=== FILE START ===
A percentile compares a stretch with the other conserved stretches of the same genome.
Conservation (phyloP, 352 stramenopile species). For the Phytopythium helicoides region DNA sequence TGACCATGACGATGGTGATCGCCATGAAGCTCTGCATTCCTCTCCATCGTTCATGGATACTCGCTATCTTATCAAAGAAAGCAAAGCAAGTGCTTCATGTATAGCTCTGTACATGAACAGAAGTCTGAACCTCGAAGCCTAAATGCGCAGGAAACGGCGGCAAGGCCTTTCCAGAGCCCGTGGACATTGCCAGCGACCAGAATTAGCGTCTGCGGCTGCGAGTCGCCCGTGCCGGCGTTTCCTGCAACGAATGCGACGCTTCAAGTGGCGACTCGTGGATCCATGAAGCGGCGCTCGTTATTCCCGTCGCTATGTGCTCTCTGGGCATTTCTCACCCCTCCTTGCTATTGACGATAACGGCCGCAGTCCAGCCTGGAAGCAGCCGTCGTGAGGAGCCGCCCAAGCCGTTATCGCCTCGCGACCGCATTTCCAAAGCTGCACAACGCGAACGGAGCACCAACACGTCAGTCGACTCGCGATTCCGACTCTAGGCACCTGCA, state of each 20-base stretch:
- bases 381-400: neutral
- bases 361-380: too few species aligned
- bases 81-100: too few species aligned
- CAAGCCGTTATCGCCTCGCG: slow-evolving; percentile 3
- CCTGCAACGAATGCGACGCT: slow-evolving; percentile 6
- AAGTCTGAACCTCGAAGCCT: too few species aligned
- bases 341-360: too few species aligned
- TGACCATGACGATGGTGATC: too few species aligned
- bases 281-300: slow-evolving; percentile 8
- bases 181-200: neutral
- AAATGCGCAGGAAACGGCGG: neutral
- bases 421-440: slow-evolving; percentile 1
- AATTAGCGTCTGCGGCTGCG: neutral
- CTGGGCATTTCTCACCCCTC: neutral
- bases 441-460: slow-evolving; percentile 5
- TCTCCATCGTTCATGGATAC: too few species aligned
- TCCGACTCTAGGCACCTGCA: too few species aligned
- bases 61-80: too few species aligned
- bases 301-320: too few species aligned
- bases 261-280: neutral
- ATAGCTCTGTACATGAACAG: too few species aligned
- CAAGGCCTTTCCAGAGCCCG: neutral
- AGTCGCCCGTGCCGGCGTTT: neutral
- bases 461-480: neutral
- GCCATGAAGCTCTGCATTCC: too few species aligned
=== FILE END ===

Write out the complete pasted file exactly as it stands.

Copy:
A percentile compares a stretch with the other conserved stretches of the same genome.
Conservation (phyloP, 352 stramenopile species). For the Phytopythium helicoides region DNA sequence TGACCATGACGATGGTGATCGCCATGAAGCTCTGCATTCCTCTCCATCGTTCATGGATACTCGCTATCTTATCAAAGAAAGCAAAGCAAGTGCTTCATGTATAGCTCTGTACATGAACAGAAGTCTGAACCTCGAAGCCTAAATGCGCAGGAAACGGCGGCAAGGCCTTTCCAGAGCCCGTGGACATTGCCAGCGACCAGAATTAGCGTCTGCGGCTGCGAGTCGCCCGTGCCGGCGTTTCCTGCAACGAATGCGACGCTTCAAGTGGCGACTCGTGGATCCATGAAGCGGCGCTCGTTATTCCCGTCGCTATGTGCTCTCTGGGCATTTCTCACCCCTCCTTGCTATTGACGATAACGGCCGCAGTCCAGCCTGGAAGCAGCCGTCGTGAGGAGCCGCCCAAGCCGTTATCGCCTCGCGACCGCATTTCCAAAGCTGCACAACGCGAACGGAGCACCAACACGTCAGTCGACTCGCGATTCCGACTCTAGGCACCTGCA, state of each 20-base stretch:
- bases 381-400: neutral
- bases 361-380: too few species aligned
- bases 81-100: too few species aligned
- CAAGCCGTTATCGCCTCGCG: slow-evolving; percentile 3
- CCTGCAACGAATGCGACGCT: slow-evolving; percentile 6
- AAGTCTGAACCTCGAAGCCT: too few species aligned
- bases 341-360: too few species aligned
- TGACCATGACGATGGTGATC: too few species aligned
- bases 281-300: slow-evolving; percentile 8
- bases 181-200: neutral
- AAATGCGCAGGAAACGGCGG: neutral
- bases 421-440: slow-evolving; percentile 1
- AATTAGCGTCTGCGGCTGCG: neutral
- CTGGGCATTTCTCACCCCTC: neutral
- bases 441-460: slow-evolving; percentile 5
- TCTCCATCGTTCATGGATAC: too few species aligned
- TCCGACTCTAGGCACCTGCA: too few species aligned
- bases 61-80: too few species aligned
- bases 301-320: too few species aligned
- bases 261-280: neutral
- ATAGCTCTGTACATGAACAG: too few species aligned
- CAAGGCCTTTCCAGAGCCCG: neutral
- AGTCGCCCGTGCCGGCGTTT: neutral
- bases 461-480: neutral
- GCCATGAAGCTCTGCATTCC: too few species aligned